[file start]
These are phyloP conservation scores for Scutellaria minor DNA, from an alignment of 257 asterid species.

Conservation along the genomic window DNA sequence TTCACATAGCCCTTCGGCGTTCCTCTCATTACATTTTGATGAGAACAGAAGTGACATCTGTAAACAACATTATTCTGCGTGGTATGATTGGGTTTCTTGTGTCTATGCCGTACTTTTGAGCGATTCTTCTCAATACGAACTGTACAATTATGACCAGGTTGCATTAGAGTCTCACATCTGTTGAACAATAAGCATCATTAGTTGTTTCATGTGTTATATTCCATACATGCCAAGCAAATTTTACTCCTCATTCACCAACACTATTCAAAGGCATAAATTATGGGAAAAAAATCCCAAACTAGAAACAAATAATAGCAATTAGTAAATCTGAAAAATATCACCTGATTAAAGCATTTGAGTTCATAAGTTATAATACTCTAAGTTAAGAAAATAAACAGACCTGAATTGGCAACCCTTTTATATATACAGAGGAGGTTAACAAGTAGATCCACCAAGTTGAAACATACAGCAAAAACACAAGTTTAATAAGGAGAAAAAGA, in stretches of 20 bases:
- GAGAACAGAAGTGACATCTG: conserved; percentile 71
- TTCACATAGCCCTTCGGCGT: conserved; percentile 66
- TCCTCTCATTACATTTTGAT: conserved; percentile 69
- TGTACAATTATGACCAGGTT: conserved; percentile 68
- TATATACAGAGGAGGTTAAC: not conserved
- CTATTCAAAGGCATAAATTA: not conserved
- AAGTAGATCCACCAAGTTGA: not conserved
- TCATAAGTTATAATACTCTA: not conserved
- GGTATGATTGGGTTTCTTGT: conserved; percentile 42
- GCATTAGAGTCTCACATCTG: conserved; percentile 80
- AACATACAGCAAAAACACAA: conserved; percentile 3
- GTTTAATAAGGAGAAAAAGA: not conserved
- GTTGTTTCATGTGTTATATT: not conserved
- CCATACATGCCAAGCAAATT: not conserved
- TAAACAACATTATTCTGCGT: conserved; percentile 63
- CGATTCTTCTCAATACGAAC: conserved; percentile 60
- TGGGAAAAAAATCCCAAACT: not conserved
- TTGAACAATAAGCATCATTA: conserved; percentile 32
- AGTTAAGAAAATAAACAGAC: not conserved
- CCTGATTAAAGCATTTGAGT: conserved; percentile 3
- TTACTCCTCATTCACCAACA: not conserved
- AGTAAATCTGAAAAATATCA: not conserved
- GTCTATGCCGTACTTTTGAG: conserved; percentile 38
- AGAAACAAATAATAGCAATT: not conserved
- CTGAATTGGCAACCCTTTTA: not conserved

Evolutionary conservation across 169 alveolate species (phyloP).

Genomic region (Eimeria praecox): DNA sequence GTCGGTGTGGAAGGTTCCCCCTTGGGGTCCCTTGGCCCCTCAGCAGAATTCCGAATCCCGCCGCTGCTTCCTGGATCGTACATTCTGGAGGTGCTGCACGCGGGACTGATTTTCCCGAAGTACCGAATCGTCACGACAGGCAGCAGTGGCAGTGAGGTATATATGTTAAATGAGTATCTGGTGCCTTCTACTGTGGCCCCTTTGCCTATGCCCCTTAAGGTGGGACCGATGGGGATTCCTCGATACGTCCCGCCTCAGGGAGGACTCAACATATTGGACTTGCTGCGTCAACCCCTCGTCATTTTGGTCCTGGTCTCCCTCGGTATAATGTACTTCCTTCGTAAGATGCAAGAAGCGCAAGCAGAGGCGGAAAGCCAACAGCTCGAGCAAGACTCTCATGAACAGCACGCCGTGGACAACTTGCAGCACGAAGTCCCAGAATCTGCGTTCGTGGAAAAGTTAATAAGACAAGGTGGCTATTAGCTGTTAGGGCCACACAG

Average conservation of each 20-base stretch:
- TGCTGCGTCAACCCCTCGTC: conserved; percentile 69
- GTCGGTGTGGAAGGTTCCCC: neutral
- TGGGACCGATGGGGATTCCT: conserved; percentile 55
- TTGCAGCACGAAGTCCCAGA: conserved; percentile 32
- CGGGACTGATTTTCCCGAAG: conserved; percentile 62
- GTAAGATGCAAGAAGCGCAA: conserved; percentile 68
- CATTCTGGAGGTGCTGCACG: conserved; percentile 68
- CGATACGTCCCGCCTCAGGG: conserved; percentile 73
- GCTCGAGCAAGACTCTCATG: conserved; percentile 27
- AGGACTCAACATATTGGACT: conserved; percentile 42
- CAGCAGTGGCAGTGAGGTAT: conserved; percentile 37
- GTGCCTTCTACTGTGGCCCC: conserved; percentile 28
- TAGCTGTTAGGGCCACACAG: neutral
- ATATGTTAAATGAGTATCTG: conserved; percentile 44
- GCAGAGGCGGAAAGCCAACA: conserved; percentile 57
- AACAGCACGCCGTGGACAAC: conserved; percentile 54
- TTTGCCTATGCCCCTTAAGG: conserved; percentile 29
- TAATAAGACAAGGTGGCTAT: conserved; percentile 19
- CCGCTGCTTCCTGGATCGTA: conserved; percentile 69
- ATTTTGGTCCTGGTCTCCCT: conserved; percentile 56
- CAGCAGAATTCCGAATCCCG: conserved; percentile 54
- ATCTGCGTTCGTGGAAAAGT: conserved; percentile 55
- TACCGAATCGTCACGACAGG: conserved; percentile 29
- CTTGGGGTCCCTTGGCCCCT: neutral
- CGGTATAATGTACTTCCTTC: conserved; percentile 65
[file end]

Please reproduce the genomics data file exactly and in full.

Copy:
These are phyloP conservation scores for Scutellaria minor DNA, from an alignment of 257 asterid species.

Conservation along the genomic window DNA sequence TTCACATAGCCCTTCGGCGTTCCTCTCATTACATTTTGATGAGAACAGAAGTGACATCTGTAAACAACATTATTCTGCGTGGTATGATTGGGTTTCTTGTGTCTATGCCGTACTTTTGAGCGATTCTTCTCAATACGAACTGTACAATTATGACCAGGTTGCATTAGAGTCTCACATCTGTTGAACAATAAGCATCATTAGTTGTTTCATGTGTTATATTCCATACATGCCAAGCAAATTTTACTCCTCATTCACCAACACTATTCAAAGGCATAAATTATGGGAAAAAAATCCCAAACTAGAAACAAATAATAGCAATTAGTAAATCTGAAAAATATCACCTGATTAAAGCATTTGAGTTCATAAGTTATAATACTCTAAGTTAAGAAAATAAACAGACCTGAATTGGCAACCCTTTTATATATACAGAGGAGGTTAACAAGTAGATCCACCAAGTTGAAACATACAGCAAAAACACAAGTTTAATAAGGAGAAAAAGA, in stretches of 20 bases:
- GAGAACAGAAGTGACATCTG: conserved; percentile 71
- TTCACATAGCCCTTCGGCGT: conserved; percentile 66
- TCCTCTCATTACATTTTGAT: conserved; percentile 69
- TGTACAATTATGACCAGGTT: conserved; percentile 68
- TATATACAGAGGAGGTTAAC: not conserved
- CTATTCAAAGGCATAAATTA: not conserved
- AAGTAGATCCACCAAGTTGA: not conserved
- TCATAAGTTATAATACTCTA: not conserved
- GGTATGATTGGGTTTCTTGT: conserved; percentile 42
- GCATTAGAGTCTCACATCTG: conserved; percentile 80
- AACATACAGCAAAAACACAA: conserved; percentile 3
- GTTTAATAAGGAGAAAAAGA: not conserved
- GTTGTTTCATGTGTTATATT: not conserved
- CCATACATGCCAAGCAAATT: not conserved
- TAAACAACATTATTCTGCGT: conserved; percentile 63
- CGATTCTTCTCAATACGAAC: conserved; percentile 60
- TGGGAAAAAAATCCCAAACT: not conserved
- TTGAACAATAAGCATCATTA: conserved; percentile 32
- AGTTAAGAAAATAAACAGAC: not conserved
- CCTGATTAAAGCATTTGAGT: conserved; percentile 3
- TTACTCCTCATTCACCAACA: not conserved
- AGTAAATCTGAAAAATATCA: not conserved
- GTCTATGCCGTACTTTTGAG: conserved; percentile 38
- AGAAACAAATAATAGCAATT: not conserved
- CTGAATTGGCAACCCTTTTA: not conserved

Evolutionary conservation across 169 alveolate species (phyloP).

Genomic region (Eimeria praecox): DNA sequence GTCGGTGTGGAAGGTTCCCCCTTGGGGTCCCTTGGCCCCTCAGCAGAATTCCGAATCCCGCCGCTGCTTCCTGGATCGTACATTCTGGAGGTGCTGCACGCGGGACTGATTTTCCCGAAGTACCGAATCGTCACGACAGGCAGCAGTGGCAGTGAGGTATATATGTTAAATGAGTATCTGGTGCCTTCTACTGTGGCCCCTTTGCCTATGCCCCTTAAGGTGGGACCGATGGGGATTCCTCGATACGTCCCGCCTCAGGGAGGACTCAACATATTGGACTTGCTGCGTCAACCCCTCGTCATTTTGGTCCTGGTCTCCCTCGGTATAATGTACTTCCTTCGTAAGATGCAAGAAGCGCAAGCAGAGGCGGAAAGCCAACAGCTCGAGCAAGACTCTCATGAACAGCACGCCGTGGACAACTTGCAGCACGAAGTCCCAGAATCTGCGTTCGTGGAAAAGTTAATAAGACAAGGTGGCTATTAGCTGTTAGGGCCACACAG

Average conservation of each 20-base stretch:
- TGCTGCGTCAACCCCTCGTC: conserved; percentile 69
- GTCGGTGTGGAAGGTTCCCC: neutral
- TGGGACCGATGGGGATTCCT: conserved; percentile 55
- TTGCAGCACGAAGTCCCAGA: conserved; percentile 32
- CGGGACTGATTTTCCCGAAG: conserved; percentile 62
- GTAAGATGCAAGAAGCGCAA: conserved; percentile 68
- CATTCTGGAGGTGCTGCACG: conserved; percentile 68
- CGATACGTCCCGCCTCAGGG: conserved; percentile 73
- GCTCGAGCAAGACTCTCATG: conserved; percentile 27
- AGGACTCAACATATTGGACT: conserved; percentile 42
- CAGCAGTGGCAGTGAGGTAT: conserved; percentile 37
- GTGCCTTCTACTGTGGCCCC: conserved; percentile 28
- TAGCTGTTAGGGCCACACAG: neutral
- ATATGTTAAATGAGTATCTG: conserved; percentile 44
- GCAGAGGCGGAAAGCCAACA: conserved; percentile 57
- AACAGCACGCCGTGGACAAC: conserved; percentile 54
- TTTGCCTATGCCCCTTAAGG: conserved; percentile 29
- TAATAAGACAAGGTGGCTAT: conserved; percentile 19
- CCGCTGCTTCCTGGATCGTA: conserved; percentile 69
- ATTTTGGTCCTGGTCTCCCT: conserved; percentile 56
- CAGCAGAATTCCGAATCCCG: conserved; percentile 54
- ATCTGCGTTCGTGGAAAAGT: conserved; percentile 55
- TACCGAATCGTCACGACAGG: conserved; percentile 29
- CTTGGGGTCCCTTGGCCCCT: neutral
- CGGTATAATGTACTTCCTTC: conserved; percentile 65